Turkish COVID-19 cases hit highest in nearly five weeks, schools to remain open
Turkey registered 24,613 new cases of COVID-19 on Monday, the highest number in almost five weeks. Deaths totalled 231, the Health Ministry said.
Infections began climbing above 20,000 daily in late July, the highest levels since April, after the government ended daily curfews and travel restrictions at the start that month. New cases numbered less than 5,000 per day in early July.
Turkey has since taken further steps to ease curbs on the population, including re-opening schools. Education Minister Mahmut Özer said the government was determined to keep classes open even if cases increased.
“Keeping schools open is no longer just a matter of education, but of national security,” Özer told state-run TRT Haber television on Monday. “For this reason, all our citizens must make sacrifices in order to keep our schools as the last institutions to be closed, as long as there are no extraordinary circumstances.”
Face-to-face education was interrupted in 198 out of 850,000 classes in the first week of the new school year due to COVID-19 infections or close contact, he said.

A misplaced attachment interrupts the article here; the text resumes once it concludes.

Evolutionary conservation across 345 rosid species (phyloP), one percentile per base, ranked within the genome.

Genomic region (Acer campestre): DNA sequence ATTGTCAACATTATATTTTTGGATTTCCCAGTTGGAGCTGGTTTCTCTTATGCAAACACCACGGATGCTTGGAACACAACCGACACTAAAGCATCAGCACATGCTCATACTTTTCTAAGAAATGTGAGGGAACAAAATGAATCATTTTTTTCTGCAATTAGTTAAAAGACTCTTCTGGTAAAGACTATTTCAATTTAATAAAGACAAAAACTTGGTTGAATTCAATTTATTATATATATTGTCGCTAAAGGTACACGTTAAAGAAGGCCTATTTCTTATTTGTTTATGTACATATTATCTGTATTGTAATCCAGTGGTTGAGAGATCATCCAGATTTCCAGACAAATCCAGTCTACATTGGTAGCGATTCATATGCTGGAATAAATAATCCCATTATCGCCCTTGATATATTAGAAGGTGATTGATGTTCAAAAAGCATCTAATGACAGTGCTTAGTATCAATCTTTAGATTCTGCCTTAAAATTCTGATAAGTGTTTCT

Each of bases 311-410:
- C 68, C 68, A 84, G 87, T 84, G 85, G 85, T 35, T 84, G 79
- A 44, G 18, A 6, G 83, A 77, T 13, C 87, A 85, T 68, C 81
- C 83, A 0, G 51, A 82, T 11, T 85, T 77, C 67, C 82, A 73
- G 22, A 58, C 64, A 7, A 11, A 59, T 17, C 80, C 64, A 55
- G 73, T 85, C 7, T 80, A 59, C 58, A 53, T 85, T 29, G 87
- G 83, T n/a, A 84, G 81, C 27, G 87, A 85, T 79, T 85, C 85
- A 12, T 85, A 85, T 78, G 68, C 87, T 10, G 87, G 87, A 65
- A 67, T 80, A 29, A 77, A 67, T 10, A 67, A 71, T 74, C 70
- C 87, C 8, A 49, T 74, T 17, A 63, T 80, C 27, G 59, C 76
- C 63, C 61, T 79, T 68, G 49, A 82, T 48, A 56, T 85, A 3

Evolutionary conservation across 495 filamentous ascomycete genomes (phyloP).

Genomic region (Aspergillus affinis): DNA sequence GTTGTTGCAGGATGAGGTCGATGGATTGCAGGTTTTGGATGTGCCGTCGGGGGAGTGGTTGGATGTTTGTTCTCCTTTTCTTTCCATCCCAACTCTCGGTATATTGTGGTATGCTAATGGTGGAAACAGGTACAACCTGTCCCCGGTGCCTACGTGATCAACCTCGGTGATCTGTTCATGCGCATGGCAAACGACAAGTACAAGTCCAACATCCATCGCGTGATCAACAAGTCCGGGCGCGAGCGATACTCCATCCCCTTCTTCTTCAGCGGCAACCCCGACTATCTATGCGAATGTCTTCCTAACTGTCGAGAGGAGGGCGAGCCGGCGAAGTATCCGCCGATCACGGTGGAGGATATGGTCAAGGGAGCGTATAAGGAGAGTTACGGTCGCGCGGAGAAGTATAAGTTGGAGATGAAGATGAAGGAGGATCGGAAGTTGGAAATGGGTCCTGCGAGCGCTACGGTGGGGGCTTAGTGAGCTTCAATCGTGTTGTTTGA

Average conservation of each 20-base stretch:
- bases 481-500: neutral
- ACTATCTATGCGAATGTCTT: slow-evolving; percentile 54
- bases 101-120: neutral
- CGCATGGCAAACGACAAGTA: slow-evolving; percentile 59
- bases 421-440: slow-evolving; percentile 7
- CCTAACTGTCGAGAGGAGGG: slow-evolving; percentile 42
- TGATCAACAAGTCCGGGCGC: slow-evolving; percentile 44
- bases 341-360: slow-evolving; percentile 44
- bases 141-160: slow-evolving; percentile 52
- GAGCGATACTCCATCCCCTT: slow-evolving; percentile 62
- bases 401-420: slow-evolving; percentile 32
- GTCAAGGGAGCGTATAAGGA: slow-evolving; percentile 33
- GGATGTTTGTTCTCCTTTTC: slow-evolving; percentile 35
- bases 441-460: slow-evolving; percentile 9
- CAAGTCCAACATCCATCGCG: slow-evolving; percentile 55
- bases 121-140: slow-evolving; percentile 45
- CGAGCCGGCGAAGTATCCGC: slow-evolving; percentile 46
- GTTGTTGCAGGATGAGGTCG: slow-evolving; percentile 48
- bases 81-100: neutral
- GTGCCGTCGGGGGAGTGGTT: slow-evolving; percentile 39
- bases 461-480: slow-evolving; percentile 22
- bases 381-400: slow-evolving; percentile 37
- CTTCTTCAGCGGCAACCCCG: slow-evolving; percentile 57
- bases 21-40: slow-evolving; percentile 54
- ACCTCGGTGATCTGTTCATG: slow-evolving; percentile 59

The government will make decisions affecting classes hit by the infections, not whole schools, Özer said. Schools will remain open, he said.
Some 18 million students and over one million teachers returned to school on Sept. 6. There are a total of 71,320 schools in the country of which 57,108 are state-run.
Seventy-eight percent of teachers are fully vaccinated and 91 percent have received at least a first dose of the jab, Özer said. Unvaccinated teachers will receive PCR tests twice a week.
The Turkish authorities have vaccinated some 40.68 million adults with two doses, according to Health Ministry data. Turkey has a population of around 85 million people, meaning the number equates to some 47.9 percent of citizens.
In the EU, the full inoculation rate among all age groups stands at 60.2 percent, according to ourworldindata.org.